Taylor travelled from Jamaica to Britain in 1791. It is likely that he was at sea when the August 1791 rebellion by enslaved people in French Saint-Domingue broke out. He received news of it while in London in the autumn and remained in Britain until the summer of 1792. While there, he visited Arcedeckne in Suffolk, met with the West India Committee of Planters and Merchants in London, and gave evidence to the House of Lords, who were conducting an inquiry on Caribbean slavery and the slave trade, a measure of the upper house to stall the progress of Wilberforce’s proposals in the Commons for abolition. Taylor’s fear that the Lords would approve abolition in 1792 proved unfounded, and his comments about the actions of whites in Saint-Domingue demonstrate the fluctuating character of politics in the French Atlantic, where alongside uprisings by enslaved and free people of colour, white slaveholders sought autonomy from an increasingly radical metropole.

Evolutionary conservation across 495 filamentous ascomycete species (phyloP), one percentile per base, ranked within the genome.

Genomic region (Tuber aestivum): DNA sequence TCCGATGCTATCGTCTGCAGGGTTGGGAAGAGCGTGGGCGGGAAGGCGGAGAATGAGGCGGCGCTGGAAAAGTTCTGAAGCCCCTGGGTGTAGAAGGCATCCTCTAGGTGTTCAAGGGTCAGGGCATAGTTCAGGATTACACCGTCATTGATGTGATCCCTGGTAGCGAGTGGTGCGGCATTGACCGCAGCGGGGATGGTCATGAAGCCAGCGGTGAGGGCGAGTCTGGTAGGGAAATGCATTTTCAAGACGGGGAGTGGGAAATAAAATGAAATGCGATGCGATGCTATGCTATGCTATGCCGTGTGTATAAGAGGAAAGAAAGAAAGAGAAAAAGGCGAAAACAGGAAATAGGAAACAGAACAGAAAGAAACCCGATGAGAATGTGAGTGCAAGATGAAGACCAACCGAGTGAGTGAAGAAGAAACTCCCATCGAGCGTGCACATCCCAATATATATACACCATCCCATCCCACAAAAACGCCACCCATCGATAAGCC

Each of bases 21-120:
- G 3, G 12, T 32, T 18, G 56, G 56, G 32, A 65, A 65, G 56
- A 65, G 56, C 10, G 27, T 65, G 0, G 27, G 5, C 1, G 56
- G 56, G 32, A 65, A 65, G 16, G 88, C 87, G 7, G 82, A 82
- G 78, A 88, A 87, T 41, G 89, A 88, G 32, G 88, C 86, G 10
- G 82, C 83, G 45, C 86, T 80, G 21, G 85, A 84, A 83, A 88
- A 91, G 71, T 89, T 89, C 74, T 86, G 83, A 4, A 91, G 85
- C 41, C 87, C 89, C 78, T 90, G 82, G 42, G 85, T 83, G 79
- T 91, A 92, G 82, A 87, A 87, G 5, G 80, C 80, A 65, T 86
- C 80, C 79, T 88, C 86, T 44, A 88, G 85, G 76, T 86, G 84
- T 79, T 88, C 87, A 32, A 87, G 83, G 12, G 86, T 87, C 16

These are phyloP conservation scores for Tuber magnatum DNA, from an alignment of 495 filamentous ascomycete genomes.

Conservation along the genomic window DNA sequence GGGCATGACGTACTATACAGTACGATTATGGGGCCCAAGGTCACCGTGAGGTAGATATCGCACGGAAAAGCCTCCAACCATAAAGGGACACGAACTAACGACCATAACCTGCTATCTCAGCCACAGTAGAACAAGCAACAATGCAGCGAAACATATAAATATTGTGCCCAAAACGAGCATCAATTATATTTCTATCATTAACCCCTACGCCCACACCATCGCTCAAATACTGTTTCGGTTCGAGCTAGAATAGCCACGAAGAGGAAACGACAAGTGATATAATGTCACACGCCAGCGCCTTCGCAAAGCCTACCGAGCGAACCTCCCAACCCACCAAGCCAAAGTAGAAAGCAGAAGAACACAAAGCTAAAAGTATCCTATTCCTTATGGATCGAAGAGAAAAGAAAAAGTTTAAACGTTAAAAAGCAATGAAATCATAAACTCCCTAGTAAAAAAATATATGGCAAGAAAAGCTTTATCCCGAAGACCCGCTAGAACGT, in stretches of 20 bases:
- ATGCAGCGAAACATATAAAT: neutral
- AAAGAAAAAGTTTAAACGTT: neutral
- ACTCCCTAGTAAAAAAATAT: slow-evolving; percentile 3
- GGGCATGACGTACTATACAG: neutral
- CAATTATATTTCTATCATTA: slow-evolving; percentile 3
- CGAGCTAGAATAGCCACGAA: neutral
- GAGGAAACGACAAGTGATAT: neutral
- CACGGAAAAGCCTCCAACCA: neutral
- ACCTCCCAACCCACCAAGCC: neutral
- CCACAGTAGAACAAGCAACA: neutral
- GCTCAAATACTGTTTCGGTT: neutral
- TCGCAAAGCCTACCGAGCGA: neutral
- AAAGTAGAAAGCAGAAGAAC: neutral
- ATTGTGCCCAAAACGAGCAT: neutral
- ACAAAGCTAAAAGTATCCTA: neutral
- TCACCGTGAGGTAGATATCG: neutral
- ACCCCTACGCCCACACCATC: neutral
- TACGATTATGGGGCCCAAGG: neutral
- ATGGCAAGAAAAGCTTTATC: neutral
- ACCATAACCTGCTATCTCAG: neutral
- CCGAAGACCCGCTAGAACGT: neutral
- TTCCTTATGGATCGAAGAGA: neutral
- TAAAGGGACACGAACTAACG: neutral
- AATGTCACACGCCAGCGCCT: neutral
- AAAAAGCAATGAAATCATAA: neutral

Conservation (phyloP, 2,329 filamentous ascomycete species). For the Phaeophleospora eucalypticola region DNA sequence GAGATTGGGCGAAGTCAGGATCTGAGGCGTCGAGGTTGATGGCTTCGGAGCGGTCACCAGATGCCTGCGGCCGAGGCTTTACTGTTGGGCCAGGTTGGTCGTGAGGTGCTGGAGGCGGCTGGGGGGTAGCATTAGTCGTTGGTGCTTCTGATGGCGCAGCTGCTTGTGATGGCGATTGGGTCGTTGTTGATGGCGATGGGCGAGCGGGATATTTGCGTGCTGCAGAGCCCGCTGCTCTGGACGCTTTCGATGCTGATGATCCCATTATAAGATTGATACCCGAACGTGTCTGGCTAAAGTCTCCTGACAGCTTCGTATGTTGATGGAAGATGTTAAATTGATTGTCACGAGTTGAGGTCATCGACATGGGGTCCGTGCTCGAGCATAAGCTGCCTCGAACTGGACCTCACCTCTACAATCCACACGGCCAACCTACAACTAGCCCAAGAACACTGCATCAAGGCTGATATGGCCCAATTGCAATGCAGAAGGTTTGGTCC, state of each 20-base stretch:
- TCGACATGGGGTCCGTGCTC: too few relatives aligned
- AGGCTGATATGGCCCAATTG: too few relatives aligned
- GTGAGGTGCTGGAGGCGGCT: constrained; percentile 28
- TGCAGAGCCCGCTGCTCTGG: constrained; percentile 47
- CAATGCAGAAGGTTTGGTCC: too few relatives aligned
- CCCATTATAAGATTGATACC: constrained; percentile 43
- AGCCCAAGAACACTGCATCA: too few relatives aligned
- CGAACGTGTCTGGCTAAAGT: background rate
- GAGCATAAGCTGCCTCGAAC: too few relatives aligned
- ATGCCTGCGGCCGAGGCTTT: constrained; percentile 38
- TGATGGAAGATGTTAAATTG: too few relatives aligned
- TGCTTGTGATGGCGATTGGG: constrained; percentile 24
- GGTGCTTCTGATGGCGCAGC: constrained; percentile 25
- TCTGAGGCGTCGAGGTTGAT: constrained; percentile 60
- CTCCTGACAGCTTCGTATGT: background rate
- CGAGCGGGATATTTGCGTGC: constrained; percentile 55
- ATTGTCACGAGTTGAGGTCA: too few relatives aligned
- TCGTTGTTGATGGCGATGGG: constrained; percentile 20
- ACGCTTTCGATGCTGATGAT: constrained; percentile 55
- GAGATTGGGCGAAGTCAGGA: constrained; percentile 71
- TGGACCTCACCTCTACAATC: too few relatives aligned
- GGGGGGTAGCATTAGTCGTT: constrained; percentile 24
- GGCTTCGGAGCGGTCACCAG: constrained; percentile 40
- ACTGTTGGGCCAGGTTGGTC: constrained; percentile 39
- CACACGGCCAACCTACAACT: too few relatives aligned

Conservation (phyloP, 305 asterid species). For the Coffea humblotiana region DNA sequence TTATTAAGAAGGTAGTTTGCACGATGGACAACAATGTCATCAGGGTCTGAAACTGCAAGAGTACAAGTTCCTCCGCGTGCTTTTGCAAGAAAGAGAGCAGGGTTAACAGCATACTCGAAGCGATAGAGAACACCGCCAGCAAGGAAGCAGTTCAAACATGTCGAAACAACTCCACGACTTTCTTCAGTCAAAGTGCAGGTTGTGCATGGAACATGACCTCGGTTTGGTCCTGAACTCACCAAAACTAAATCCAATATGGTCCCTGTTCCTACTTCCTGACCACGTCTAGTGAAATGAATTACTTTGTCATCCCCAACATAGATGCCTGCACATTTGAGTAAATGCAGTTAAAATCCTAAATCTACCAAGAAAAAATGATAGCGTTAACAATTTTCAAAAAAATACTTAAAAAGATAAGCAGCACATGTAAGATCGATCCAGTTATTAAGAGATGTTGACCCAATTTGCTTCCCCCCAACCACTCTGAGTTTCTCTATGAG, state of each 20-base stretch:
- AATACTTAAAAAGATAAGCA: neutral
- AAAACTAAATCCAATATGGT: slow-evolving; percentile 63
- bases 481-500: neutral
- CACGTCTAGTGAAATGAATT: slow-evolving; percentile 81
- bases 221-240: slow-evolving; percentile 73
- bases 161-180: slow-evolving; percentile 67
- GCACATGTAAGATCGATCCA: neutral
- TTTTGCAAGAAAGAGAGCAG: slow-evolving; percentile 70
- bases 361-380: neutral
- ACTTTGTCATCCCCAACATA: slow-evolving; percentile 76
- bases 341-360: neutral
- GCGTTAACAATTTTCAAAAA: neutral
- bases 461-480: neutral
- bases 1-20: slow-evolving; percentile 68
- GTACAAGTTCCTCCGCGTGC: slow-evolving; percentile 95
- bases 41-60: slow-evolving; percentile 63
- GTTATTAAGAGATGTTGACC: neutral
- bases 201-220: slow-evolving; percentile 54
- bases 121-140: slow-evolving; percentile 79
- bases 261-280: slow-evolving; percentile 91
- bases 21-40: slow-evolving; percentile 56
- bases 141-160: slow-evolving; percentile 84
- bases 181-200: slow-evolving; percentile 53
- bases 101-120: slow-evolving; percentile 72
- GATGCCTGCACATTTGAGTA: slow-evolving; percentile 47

[…] I have taken my passage out to Jamaica in the Canada Capt. Sewell and believe she will sail on or about the first of next month […] I was in very good hopes that the Lords would have thrown out the slave bill, but from the report of the Chancellors being out, I am afraid that the malignancy of the minister and his friends will force it through the Lords, what to say, or what to think I am at a loss. I am told that the inhabitants of St. Domingo have actually refused the edict of putting the free people of colour on the footing of whites, that the troops of the line have joined the whites, and they are to give freedom to 24000 negroe men to join them, to defend themselves against all powers who may attack them, and have opened their ports to all the world, but the people of Bordeaux. God knows if we may not be drove to some extremities. I beg my best respects to Mrs Arcedeckne and the little ones and I ever am with the greatest truth & sincerity […]
(Vanneck-Arc/3A/1792/2, Simon Taylor to Chaloner Arcedeckne, Ibbotsons Hotell, Vere Street, London, 21 May 1792)